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Burial or cremation
The decision to bury or cremate is a very personal one, often influenced by costs and the practices of a person’s culture or religion.
A burial is the process of placing the deceased person in a coffin and then into the ground (a grave) and covering it over with soil. Deceased people can be buried either in a lawn section of a cemetery (where a small plaque or monument may be erected at the head of the grave) or in a monumental section (where a monument completely covers the grave). Burials are much more expensive than cremations
Cremation is the reduction of a body to ashes by fire conducted in a purpose-built crematorium. One of the advantages of cremation is that it is less expensive than burial, saving you a lot of money. Cremation also does not take up land space and for this reason many people consider cremation more environmentally-friendly. Cremation offers families a range of opportunities to commemorate the deceased in an appropriate manner following the actual cremation — such as scattering the ashes in a place with special significance.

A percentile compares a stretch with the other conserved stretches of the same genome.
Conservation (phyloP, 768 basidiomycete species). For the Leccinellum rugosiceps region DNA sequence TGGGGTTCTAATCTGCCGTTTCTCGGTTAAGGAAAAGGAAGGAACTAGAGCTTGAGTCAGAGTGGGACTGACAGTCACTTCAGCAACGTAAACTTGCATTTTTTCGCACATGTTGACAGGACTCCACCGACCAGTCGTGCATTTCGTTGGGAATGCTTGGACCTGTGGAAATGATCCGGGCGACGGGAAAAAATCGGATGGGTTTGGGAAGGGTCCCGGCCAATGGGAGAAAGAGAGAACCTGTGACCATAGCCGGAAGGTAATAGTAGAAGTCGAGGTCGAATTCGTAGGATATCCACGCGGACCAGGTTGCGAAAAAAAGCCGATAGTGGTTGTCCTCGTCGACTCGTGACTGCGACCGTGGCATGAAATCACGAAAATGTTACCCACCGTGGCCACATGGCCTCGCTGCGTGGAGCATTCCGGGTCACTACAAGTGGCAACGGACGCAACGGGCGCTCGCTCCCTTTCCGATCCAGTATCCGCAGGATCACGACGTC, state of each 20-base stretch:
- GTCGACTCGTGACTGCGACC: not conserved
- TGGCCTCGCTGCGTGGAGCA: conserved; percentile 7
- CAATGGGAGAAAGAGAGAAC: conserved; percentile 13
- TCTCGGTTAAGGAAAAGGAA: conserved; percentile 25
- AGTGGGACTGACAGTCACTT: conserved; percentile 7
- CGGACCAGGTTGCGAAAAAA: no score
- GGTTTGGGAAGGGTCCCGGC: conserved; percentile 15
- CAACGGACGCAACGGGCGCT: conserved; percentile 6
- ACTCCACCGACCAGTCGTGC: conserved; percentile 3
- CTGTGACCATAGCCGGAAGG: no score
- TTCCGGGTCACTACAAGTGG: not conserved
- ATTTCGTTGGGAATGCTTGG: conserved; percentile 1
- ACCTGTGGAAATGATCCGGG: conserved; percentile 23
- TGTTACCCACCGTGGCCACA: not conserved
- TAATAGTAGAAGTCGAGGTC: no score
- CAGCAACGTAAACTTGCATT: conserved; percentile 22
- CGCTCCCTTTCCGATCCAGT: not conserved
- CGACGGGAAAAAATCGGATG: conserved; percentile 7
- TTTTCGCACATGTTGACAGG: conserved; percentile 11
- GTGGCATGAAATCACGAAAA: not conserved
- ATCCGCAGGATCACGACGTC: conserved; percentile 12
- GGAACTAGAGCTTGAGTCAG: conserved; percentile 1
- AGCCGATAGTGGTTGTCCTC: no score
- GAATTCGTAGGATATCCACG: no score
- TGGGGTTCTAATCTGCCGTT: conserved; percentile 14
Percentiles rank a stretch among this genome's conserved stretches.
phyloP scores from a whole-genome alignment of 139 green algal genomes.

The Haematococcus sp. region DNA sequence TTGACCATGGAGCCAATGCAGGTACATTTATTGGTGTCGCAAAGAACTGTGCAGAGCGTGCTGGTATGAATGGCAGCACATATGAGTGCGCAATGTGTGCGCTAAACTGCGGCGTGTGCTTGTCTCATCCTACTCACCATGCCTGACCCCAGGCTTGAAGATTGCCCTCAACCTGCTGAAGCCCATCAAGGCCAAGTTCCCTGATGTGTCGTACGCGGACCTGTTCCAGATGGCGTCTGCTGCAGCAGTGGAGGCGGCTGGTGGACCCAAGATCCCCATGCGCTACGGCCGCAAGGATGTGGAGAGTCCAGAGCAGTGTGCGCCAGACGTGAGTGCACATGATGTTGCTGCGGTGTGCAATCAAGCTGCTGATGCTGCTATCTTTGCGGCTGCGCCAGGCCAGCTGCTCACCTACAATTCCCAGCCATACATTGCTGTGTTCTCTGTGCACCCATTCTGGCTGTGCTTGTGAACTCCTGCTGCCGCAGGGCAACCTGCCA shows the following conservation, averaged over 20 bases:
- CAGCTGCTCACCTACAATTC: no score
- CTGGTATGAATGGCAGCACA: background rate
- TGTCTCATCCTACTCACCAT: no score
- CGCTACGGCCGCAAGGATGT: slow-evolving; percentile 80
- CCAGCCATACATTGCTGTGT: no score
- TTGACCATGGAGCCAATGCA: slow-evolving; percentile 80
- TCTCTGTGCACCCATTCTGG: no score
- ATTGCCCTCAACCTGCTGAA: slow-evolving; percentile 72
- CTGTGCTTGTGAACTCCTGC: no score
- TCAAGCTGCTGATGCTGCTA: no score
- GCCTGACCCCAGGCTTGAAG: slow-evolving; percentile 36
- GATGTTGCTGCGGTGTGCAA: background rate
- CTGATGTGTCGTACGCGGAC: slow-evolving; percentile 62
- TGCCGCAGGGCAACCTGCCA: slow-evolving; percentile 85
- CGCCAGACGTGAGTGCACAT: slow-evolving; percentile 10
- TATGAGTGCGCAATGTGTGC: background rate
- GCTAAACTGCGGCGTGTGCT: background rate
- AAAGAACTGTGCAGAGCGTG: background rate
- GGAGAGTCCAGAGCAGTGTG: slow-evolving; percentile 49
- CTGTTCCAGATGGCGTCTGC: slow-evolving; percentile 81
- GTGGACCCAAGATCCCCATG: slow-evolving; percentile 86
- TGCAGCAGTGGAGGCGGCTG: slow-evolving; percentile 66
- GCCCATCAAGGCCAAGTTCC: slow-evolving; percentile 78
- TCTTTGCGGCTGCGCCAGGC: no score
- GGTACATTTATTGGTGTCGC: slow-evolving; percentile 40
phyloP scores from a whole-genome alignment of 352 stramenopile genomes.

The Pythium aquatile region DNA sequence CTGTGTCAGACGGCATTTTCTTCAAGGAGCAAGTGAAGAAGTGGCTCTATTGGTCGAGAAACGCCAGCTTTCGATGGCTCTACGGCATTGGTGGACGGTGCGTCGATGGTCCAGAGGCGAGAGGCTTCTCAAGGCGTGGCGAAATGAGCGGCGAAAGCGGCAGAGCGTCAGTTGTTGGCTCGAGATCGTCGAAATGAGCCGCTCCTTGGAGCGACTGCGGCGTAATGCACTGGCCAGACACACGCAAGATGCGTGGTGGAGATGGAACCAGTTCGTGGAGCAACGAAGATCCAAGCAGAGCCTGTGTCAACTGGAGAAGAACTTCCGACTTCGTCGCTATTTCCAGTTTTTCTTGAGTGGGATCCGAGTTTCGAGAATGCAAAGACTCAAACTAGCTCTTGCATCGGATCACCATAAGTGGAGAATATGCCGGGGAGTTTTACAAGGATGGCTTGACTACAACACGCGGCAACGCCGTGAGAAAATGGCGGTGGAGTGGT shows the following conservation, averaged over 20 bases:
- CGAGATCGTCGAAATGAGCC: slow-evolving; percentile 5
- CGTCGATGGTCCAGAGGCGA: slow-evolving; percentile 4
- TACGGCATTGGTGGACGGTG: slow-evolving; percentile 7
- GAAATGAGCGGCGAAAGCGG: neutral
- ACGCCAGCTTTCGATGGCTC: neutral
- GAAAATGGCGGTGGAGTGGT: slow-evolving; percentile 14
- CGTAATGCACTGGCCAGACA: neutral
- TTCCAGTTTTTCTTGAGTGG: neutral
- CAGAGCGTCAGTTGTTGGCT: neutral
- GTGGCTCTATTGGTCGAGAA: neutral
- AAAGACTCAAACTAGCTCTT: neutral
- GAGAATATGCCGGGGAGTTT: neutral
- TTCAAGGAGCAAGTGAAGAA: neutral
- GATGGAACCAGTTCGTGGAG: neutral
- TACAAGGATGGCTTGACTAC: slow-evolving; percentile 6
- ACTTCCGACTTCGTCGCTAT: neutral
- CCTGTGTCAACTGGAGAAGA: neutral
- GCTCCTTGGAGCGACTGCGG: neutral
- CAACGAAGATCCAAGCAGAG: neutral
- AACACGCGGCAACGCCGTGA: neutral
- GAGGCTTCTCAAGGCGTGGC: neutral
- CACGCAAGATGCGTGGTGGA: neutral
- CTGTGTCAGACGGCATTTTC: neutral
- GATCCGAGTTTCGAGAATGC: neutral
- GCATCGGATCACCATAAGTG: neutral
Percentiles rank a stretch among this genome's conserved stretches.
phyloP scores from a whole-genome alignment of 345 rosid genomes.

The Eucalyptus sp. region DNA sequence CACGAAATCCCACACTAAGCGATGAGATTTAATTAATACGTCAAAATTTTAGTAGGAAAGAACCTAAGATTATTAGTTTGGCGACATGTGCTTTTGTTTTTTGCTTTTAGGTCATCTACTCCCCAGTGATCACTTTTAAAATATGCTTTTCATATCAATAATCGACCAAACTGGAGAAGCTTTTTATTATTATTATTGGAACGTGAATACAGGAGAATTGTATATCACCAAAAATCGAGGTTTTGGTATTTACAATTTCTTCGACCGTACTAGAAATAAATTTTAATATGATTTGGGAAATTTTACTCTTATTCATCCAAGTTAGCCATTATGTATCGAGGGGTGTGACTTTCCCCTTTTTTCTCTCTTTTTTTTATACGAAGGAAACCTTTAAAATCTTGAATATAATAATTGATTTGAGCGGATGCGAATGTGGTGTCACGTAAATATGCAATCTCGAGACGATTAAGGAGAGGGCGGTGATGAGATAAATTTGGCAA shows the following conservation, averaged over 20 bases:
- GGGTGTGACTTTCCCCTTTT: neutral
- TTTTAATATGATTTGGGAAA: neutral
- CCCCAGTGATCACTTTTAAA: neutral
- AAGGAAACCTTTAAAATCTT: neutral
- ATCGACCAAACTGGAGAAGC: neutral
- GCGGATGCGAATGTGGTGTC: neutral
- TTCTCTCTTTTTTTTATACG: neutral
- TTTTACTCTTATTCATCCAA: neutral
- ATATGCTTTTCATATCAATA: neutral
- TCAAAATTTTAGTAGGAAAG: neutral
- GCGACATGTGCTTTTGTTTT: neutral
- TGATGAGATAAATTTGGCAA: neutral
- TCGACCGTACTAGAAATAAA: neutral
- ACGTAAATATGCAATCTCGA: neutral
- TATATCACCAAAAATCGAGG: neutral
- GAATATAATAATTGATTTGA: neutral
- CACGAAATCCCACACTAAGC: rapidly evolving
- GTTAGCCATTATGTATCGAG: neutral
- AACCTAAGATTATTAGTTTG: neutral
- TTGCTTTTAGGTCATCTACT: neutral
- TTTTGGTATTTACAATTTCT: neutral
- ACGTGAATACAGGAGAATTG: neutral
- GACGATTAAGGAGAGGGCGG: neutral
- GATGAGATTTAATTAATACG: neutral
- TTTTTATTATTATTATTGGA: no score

Which is more popular – burial or cremation?
The number of people in Australia choosing to be cremated is steadily increasing. Whilst there is some variance between states and territories, cremations now generally outnumber burials. Cremation funerals are much more common in city areas where crematory facilities are available. Burials predominate in rural and remote regions.
If you decide to bury, look at your options and compare prices between cemeteries.
In some cultures, entombment in a mausoleum is the preferred resting place for the deceased. The mausoleum is constructed above ground and allows the coffin to be placed in a crypt which is then sealed. A mausoleum is a unique type of interment, with a courtyard-style area being beautifully finished in granite and marble.